A Retrospective Comparative Study of Traction Therapy vs. No Traction Following Tunica Albuginea Plication or Partial Excision and Grafting for Peyronie's Disease: Measured Lengths and Patient Perceptions
Version of Record online: 17 AUG 2012
© 2012 International Society for Sexual Medicine
The Journal of Sexual Medicine
Volume 9, Issue 9, pages 2396–2403, September 2012
How to Cite
Rybak, J., Papagiannopoulos, D. and Levine, L. (2012), A Retrospective Comparative Study of Traction Therapy vs. No Traction Following Tunica Albuginea Plication or Partial Excision and Grafting for Peyronie's Disease: Measured Lengths and Patient Perceptions. Journal of Sexual Medicine, 9: 2396–2403. doi: 10.1111/j.1743-6109.2012.02849.x
Auxilium Pharmaceuticals Consultant/Advisor, Investigator, Meeting Participant/Lecturer
AMS Corp, Consultant/Advisor, Meeting Participant/Lecturer
Coloplast Corp, Consultant/Advisor, Meeting Participant/Lecturer
U.S. Physiomed Consultant/Advisor, Lilly, Meeting Participant/Lecturer
- Issue online: 4 SEP 2012
- Version of Record online: 17 AUG 2012
- Peyronie's Disease;
- Penile Traction Therapy;
- Tunica Albuginea Placation;
- Partial Plaque Excision and Grafting;
- Penile Length;
- Traction Therapy
Introduction. Loss of penile length is a recognized and common consequence of Peyronie's disease (PD). Traction therapy (TT+) has been reported to decrease post-op length loss as well as increase stretched penile length (SPL) prior to surgery.
Aim. The aim of this study was to study patient outcomes with penile length change and patient satisfaction after surgery following tunica albuginea plication (TAP) and partial plaque excision and grafting (PEG) with or without postoperative TT.
Methods. Retrospective analysis was performed from our cohort of Peyronie's reconstructive surgery between 2007 and 2010. SPL was measured dorsally from pubis to corona and recorded at the initial office visit and then compared to most recent postoperative visit. Patients were then stratified by procedure and whether TT was used (TT+ and TT−; TAP N = 52 [27 TT+ and 25 TT−] and PEG N = 59 [36 TT+ and 23 TT−). Traction therapy was initiated for >2 hours a day for 3 months typically starting 3–4 weeks postoperatively. A non-validated mailed questionnaire assessed patient perceptions.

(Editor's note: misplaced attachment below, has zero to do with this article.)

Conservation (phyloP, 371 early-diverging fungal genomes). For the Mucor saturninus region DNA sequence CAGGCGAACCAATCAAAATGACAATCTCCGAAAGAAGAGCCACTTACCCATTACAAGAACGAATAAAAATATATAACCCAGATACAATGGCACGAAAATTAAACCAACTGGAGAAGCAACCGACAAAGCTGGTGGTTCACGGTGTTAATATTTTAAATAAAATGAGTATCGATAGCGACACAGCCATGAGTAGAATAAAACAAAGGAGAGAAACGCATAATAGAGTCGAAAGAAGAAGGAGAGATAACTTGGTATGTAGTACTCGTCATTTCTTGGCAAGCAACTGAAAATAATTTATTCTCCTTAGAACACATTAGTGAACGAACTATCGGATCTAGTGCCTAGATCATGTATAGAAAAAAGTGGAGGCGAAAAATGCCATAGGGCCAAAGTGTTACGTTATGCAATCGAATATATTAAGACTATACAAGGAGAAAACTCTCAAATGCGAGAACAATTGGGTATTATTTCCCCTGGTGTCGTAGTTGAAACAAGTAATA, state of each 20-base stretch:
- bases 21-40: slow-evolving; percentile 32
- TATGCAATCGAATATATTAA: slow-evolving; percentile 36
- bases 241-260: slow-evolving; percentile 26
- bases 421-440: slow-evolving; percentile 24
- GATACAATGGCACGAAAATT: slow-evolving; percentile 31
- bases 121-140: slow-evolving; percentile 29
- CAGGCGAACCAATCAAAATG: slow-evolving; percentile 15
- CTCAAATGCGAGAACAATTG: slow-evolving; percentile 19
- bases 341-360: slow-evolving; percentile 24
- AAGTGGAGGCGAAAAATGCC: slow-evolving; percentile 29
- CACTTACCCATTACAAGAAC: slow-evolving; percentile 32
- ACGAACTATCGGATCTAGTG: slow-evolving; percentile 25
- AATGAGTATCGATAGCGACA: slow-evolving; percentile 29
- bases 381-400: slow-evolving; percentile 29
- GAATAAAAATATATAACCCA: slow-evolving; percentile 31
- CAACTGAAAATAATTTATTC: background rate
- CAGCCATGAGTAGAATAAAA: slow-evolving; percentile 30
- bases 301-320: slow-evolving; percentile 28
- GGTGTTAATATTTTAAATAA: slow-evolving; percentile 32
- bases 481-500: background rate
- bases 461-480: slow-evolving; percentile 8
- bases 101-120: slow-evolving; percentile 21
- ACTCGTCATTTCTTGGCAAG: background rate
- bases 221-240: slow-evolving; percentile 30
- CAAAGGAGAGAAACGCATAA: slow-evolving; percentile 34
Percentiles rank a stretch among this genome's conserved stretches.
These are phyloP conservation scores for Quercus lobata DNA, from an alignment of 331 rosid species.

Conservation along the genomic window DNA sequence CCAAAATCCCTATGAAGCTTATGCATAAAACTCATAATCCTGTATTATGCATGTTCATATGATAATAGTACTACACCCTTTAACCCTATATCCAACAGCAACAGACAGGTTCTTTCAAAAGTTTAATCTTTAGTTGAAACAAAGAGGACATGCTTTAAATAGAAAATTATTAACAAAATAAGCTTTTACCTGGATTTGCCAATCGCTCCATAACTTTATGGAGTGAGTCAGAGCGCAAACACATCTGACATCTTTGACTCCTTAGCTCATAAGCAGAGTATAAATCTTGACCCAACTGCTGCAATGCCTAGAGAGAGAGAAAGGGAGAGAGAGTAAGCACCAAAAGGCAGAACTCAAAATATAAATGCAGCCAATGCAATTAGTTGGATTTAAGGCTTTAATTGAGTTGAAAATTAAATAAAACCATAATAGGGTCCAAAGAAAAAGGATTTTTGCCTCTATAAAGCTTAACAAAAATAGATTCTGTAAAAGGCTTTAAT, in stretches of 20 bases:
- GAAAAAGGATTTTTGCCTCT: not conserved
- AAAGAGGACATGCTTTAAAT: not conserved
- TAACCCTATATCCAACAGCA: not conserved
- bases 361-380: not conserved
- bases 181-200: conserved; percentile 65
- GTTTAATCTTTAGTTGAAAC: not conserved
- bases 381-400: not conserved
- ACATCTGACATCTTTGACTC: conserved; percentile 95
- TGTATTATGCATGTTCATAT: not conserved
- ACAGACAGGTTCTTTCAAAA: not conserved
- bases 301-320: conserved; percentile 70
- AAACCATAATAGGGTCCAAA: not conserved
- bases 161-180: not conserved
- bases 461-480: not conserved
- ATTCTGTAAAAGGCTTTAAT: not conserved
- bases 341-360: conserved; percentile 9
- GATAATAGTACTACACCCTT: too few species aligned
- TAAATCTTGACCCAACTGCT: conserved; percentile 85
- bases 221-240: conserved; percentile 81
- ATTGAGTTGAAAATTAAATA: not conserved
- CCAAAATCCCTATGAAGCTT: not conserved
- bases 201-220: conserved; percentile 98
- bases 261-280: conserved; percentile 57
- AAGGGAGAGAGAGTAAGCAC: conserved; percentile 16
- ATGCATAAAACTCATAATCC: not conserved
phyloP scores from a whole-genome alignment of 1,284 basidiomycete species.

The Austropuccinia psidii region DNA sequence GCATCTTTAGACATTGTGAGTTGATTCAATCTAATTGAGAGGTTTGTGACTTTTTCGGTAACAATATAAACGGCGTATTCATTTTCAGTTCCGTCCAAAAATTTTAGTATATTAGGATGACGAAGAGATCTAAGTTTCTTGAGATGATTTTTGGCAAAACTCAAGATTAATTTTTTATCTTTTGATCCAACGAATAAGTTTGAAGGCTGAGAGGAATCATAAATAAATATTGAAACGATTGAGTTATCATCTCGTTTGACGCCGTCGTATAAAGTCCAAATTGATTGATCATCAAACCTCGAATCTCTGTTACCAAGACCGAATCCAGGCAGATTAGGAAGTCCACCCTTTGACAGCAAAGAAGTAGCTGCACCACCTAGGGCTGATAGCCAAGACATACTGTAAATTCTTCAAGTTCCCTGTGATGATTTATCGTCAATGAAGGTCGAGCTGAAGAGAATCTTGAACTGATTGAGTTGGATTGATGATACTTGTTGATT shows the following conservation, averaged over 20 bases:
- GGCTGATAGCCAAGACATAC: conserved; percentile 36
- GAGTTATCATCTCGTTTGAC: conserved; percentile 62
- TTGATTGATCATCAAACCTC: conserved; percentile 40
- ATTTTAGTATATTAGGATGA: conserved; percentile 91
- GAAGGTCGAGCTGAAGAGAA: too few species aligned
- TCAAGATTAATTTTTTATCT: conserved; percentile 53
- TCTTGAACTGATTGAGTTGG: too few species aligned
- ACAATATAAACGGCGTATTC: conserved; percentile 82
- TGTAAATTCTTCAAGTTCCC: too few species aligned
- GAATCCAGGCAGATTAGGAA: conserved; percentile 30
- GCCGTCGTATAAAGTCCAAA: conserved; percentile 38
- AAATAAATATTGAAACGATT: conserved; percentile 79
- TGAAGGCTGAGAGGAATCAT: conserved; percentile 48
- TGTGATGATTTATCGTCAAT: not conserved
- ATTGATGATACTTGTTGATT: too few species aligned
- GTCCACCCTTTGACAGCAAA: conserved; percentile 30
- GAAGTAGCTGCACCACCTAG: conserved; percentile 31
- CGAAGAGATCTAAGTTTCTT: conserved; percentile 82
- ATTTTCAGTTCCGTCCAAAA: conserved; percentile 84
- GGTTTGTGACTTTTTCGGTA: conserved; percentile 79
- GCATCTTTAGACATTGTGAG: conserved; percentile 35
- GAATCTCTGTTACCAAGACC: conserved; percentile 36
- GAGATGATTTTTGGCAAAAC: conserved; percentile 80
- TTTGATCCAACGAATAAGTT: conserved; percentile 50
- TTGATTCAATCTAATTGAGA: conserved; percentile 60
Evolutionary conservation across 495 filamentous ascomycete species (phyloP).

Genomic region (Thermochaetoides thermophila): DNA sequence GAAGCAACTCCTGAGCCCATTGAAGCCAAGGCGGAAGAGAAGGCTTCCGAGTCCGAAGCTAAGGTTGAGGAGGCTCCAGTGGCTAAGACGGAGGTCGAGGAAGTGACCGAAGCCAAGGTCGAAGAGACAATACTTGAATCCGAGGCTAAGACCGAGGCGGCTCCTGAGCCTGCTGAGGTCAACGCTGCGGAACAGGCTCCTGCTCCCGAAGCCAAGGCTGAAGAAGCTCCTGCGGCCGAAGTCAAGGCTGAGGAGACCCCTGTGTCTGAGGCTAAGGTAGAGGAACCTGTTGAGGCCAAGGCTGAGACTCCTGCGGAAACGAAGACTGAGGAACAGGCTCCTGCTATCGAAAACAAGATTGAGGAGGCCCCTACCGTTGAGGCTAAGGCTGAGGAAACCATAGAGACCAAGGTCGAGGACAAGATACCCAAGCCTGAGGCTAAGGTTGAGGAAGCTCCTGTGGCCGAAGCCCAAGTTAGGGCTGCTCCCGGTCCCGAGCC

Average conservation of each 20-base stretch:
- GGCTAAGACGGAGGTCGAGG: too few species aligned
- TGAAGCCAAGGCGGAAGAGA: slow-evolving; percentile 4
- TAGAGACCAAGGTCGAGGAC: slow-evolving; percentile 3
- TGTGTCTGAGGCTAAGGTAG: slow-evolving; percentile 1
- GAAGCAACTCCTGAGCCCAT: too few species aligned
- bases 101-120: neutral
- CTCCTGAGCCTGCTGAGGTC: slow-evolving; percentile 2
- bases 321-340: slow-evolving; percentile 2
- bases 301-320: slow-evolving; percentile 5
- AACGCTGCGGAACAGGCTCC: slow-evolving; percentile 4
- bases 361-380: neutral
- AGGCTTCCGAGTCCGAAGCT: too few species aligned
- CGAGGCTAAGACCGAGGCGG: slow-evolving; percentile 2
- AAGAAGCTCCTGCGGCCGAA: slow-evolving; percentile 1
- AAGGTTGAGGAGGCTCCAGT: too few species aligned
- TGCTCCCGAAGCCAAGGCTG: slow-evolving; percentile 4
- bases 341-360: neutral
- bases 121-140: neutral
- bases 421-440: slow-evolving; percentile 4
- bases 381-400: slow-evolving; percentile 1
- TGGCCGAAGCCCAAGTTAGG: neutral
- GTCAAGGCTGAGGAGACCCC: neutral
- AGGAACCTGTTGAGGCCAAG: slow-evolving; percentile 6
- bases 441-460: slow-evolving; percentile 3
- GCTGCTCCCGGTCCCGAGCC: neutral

Results. Mean length change seen in TAP (TT+) was 0.85 cm (0.25–1.75) vs. −0.53 cm (−1.75 to 0.5) in TAP (TT−) (P < 0.001). The mean length change seen in PEG (TT+) was 1.48 cm (0–6) vs. PEG (TT−) 0.24 cm (−1 to 2.5 cm) (P < 0.001). Sixty-one percent of surveys were returned; 85% lost length prior to the initial office evaluation, with an average of −2.5 cm lost. Importantly, in those who used traction, there was no perceived length loss, 58% reported a mean erect length gain of 1.1 cm. However, only 54% of all patients were satisfied with their current erect length.
Conclusions. Loss of length in men with PD remains a serious concern. It appears that postoperative TT can result in length preservation, and in many, a measured and perceived length gain following correction of the curvature. Rybak J, Papagiannopoulos D, and Levine L. A retrospective comparative study of traction therapy vs. no traction following tunica albuginea plication or partial excision and grafting for Peyronie's disease: Measured lengths and patient perceptions. J Sex Med 2012;9:2396–2403.